U.S.: Tariffs continue on newsprint — for now

08/08/2018 12:00 - 126 total view

ELIZABETHTOWN |  The U.S. Department of Commerce is moving ahead with tariffs on imported Canadian newsprint, albeit lower than those initially proposed.
The tariffs will impose a 16.88 percent duty on groundwood paper, down from the 22 percent anti-dumping tax proposed earlier this year.

While the duties will be applied to just one firm, Catalyst Paper Company, the Trump administration also slapped new tariffs on several Canadian paper companies to counter their government subsidies.

The tariffs were imposed in January after a hedge fund-owned paper mill in Washington state complained about unfair trade practices it contended put American mills at a competitive disadvantage.


Industry officials welcomed the slight reduction, but continued to call for their full elimination when the International Trade Commission will conclude its final investigation and vote on Aug. 29.

The decision will be decided Sept. 17.

“Although this is a step in the right direction, the reduced rates only lessen the pace at which the tariffs are harming the industry,” said David Chavern, president and CEO of News Media Alliance. “We hope that the International Trade Commission will entirely reverse these misguided tariffs at the end of the month.”

Ongoing tariffs would be poised to most effect newspapers in small, rural communities least positioned to absorb to increased costs.

The News Media Alliance found in a recent survey that most newspapers would not have been able to pass along the costs to subscribers, and that a permanent tariff may lead to an intensified shift to digital products in the industry, which would have further harmed U.S. groundwood paper producers and had a cascading effect on advertisers and printers.

The countervailing duties have had impacts on a newspaper industry already contending with seismic shifts in subscription and advertising models.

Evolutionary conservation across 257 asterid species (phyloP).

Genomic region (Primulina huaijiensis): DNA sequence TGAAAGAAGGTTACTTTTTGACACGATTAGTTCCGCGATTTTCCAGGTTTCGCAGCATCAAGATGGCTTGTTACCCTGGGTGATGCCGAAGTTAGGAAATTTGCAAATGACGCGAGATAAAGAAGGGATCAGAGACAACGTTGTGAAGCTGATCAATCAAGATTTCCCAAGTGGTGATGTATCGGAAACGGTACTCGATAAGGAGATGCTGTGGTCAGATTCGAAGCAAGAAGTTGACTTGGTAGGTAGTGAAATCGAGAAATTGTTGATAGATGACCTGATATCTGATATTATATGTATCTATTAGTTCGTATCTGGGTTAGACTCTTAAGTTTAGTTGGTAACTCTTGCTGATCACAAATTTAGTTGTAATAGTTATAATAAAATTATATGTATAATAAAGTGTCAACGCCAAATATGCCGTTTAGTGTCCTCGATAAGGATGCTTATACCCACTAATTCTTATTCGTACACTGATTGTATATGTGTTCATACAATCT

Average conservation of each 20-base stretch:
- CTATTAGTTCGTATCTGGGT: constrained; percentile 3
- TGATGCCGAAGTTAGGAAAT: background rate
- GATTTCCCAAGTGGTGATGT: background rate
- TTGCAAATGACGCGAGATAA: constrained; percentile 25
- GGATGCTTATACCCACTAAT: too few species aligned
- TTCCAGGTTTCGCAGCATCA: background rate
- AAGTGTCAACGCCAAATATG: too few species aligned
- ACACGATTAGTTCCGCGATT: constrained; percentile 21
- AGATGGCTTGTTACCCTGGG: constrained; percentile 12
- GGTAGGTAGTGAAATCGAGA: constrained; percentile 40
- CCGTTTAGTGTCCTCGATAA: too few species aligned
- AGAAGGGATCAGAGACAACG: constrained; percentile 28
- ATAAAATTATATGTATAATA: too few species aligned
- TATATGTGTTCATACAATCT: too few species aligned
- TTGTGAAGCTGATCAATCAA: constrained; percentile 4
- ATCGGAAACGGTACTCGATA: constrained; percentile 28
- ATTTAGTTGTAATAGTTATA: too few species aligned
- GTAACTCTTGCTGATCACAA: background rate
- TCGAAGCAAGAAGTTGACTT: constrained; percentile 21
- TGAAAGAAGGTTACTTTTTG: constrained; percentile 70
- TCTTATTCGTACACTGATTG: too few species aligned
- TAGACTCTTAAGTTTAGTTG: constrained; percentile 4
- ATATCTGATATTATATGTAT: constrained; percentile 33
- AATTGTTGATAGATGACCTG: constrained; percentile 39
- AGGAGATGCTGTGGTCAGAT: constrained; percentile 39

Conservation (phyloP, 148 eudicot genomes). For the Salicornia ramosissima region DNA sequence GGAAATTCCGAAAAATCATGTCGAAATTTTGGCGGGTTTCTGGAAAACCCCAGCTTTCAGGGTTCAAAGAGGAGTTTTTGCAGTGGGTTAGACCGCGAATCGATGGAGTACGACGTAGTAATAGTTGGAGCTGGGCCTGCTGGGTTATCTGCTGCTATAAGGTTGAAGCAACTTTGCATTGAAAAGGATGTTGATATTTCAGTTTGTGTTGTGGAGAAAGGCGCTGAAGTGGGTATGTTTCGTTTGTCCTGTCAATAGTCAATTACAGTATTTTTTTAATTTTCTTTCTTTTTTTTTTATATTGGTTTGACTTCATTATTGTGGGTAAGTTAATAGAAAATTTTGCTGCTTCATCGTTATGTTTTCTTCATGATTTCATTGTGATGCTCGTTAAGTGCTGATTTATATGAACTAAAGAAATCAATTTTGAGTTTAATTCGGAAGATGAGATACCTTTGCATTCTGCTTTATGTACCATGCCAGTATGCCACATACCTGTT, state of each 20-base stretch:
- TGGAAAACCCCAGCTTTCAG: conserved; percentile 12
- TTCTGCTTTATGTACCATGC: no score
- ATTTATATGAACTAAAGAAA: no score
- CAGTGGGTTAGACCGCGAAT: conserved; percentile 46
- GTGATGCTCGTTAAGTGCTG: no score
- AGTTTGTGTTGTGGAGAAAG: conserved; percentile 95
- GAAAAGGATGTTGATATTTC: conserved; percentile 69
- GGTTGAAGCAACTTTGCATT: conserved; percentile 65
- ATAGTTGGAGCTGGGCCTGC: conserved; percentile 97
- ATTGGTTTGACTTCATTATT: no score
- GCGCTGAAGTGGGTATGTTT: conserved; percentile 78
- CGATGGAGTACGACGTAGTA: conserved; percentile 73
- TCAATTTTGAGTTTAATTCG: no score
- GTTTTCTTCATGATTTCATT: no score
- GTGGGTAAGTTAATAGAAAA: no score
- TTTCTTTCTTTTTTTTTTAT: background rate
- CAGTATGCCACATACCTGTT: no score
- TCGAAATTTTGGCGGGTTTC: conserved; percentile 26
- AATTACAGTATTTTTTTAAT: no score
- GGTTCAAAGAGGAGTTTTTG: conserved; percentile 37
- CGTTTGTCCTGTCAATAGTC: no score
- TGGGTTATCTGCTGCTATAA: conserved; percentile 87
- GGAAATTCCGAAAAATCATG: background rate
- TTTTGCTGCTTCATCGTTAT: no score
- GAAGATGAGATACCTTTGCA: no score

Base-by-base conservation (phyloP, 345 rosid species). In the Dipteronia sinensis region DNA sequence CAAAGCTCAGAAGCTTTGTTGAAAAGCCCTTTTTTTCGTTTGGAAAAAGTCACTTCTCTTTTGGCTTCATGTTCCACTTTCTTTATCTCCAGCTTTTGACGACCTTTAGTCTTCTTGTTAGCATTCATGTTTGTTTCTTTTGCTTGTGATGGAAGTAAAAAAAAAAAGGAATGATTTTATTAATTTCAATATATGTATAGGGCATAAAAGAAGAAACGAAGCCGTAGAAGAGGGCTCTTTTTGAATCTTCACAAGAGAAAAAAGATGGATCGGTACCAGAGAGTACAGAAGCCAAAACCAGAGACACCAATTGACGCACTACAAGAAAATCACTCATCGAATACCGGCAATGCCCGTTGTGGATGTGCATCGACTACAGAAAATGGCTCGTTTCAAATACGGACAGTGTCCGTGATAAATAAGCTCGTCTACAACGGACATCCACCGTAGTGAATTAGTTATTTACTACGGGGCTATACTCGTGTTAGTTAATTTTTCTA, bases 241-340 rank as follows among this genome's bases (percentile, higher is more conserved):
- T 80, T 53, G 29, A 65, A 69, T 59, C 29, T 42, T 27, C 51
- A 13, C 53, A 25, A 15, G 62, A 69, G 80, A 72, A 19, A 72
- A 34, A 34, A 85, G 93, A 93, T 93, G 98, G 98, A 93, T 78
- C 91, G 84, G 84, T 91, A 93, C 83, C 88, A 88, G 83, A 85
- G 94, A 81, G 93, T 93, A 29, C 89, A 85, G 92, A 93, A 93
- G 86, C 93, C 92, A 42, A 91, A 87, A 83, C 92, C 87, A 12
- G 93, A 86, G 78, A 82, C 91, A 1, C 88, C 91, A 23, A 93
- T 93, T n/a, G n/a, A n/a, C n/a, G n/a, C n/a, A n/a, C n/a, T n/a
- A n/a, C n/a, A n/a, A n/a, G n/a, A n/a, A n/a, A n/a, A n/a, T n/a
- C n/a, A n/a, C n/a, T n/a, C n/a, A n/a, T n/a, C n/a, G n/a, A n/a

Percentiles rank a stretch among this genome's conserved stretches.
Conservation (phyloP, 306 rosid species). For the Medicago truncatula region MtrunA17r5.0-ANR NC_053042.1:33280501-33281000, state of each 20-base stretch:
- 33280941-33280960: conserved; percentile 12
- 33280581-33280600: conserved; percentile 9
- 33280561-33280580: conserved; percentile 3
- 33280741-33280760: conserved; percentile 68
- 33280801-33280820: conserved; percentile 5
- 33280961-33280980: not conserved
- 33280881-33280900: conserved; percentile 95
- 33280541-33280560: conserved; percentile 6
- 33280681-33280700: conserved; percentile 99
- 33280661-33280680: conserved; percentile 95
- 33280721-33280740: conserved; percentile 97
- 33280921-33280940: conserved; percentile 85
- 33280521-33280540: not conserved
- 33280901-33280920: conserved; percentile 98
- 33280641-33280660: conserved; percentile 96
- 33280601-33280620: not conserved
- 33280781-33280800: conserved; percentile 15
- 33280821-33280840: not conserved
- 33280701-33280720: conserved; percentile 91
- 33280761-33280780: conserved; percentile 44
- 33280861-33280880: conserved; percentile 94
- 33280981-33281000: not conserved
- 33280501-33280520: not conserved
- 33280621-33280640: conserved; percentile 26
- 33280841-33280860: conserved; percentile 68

The hikes have led to increased newsstand prices across the country. Other newspapers have chopped sections, reduced page counts and cut down on the frequency of publication.

And some media outlets, including the Tampa Bay Times and the Salt Lake Tribune, have laid off staffers to accommodate the increases.

According to the Pew Research Center, 39,210 people worked as reporters, editors, photographers, or film and video editors in the newspaper industry in 2017, down 15 percent from 2014 and a jawdropping 45 percent from 2004.

Sun Community News Publisher Dan Alexander said while the taxes have led to belt-tightening, they have not posed an existential threat to the family-owned company.

“We appreciate the opportunity to have the U.S. Department of Commerce weigh in on this important issues and we look forward to the International Trade Commission’s investigation which should be released later this month,” said Alexander.

Alexander said he was heartened that white birch paper will be reopening the Bear Island Mill in Virginia to increase tonnage for publishers and ease the overall availability of stock.

Federal lawmakers from both parties have introduced legislation in Washington siding with the newspaper industry, including five members of New York’s House delegation who urged the U.S.
Commerce Department to drop the tariffs altogether.

“Lowering these unwise and unjust tariffs is a very positive step in the right direction to support our already at-risk community newspapers and the American paper industry and the many jobs it supports,” said U.S. Minority Leader Schumer in a statement. “I will now use my influence as the Senate Minority Leader to push the United States International Trade Commission to lower these unfair tariffs even more.”
Source: Sun Community News